Today VMware announced VMware vCenter CapacityIQ 1.0, a capacity management product for virtual infrastructure. The new product is rough around the edges. For example it still does not support VMware vSphere (VMware should have a policy for not launching new products that do not support its latest platform) nor does it provide enough emphasis on storage capacity planning.
In a nutshell, VMware CapacityIQ allows customers to reduce costs by right-sizing resources allocated to virtual machines. It also helps customers model the effect of capacity changes and forecast future capacity needs.
One particular company that will be severely impacted by VMware vCenter CapacityIQ is VKernel. At present, all VKernel products only work with VMware ESX and VMware vSphere, putting the company in a bit of a vice until support for other platforms is added. Each major VMware vCenter CapacityIQ feature competes with a product offered by VKernel:
- Capacity Awareness competes with VKernel Capacity Analyzer
- Capacity Optimization competes with VKernel Optimization Pack
- Capacity Prediction competes with VKernel Modeler
While VMware vCenter CapacityIQ is a fairly new product, it does have a critical mass of capabilities to spell trouble for VKernel and any other vendor offering capacity management software to the enterprise on top of the VMware platform. VKernel does seem to have a superset of capabilities available in VMware CapacityIQ such as support for vSphere, but it's just a matter of time before VMware closes the necessary product gaps.
VKernel announced its plans to support other platforms such as Citrix XenServer and Microsoft Hyper-V later this year. Now the pressure is on VKernel to deliver.
Update (October 21, 2009)
David Marshall wrote the VMware tries its hand at capacity planning article on InfoWorld, quoting Alex Bakman, CEO of VKernel, saying "CapacityIQ may be good enough for some but our Capacity Analyzer and Optimization Pack provides many more features and functionality and delivers our users the answers and actionable information to make them successful in managing and optimizing their environments."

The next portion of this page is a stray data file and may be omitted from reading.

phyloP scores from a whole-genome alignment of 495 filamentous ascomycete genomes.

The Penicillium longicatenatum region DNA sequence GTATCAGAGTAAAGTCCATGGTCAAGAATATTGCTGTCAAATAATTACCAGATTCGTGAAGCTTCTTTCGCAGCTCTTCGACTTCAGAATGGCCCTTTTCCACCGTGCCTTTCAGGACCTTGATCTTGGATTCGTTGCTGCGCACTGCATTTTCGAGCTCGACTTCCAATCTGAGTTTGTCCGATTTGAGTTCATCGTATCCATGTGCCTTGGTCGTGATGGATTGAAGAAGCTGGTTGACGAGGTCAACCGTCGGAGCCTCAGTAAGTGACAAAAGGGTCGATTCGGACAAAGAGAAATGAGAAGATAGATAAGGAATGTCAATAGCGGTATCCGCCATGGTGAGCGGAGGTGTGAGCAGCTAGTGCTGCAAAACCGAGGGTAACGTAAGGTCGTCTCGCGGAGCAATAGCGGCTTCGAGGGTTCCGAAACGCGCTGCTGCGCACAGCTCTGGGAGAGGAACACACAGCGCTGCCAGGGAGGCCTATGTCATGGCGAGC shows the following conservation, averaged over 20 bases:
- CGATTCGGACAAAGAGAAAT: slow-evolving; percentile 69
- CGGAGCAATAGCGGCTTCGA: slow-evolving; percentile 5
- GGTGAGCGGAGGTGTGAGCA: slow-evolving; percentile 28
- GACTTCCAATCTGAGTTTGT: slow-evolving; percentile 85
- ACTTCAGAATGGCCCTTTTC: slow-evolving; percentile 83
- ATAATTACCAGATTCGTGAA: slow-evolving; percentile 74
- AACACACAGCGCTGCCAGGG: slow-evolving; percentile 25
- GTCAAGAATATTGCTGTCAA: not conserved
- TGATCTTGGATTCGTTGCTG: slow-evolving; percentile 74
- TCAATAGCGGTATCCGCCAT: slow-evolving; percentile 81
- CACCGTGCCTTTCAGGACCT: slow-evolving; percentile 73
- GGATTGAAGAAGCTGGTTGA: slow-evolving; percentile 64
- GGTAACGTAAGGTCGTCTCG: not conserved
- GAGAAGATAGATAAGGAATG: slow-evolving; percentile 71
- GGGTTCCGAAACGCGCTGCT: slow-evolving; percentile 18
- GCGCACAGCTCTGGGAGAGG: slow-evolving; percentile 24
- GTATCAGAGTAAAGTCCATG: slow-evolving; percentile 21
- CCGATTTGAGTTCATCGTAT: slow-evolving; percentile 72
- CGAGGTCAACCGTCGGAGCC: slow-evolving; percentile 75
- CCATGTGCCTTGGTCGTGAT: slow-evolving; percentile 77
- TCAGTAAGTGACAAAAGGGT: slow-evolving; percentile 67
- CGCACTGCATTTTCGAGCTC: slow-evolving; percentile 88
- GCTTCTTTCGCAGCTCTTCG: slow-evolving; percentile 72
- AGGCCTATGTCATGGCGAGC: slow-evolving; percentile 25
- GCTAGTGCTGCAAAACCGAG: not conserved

Indeed, VKernel does have more capacity management capabilities - after all, this is all VKernel has been focused on as a company for the last two years. As much as Alex would like to "thank VMware for validating the market need for capacity planning, management, and optimization," VMware is going to sell CapacityIQ as part of a complete vCenter stack and injecting a third-party (VKernel) appliance will not be an easy sell. Even if VKernel manages to get into the sales cycle and go up against CapacityIQ, the sales cycles will become longer and more expensive - not particularly favorable for a startup.
Update (November 9, 2009)
David Marshall followed up with another article on VKernel, detailing how VKernel is making Capacity Modeler free until December 31, 2009 in response to VMware CapacityIQ. VKernel Capacity Modeler 1.0 was released on March 31, 2009 with pricing starting at $199 per CPU socket.
The move only validates the frustration VKernel must be experiencing as it starts to see VMware in its sales cycles. And no matter how much VKernel and other vendors discount VMware CapacityIQ, the product is obviously "good enough" to force VKernel to go on the defensive. It's ironic that VKernel initially discounted VMware's offering and then actually had to discount its own.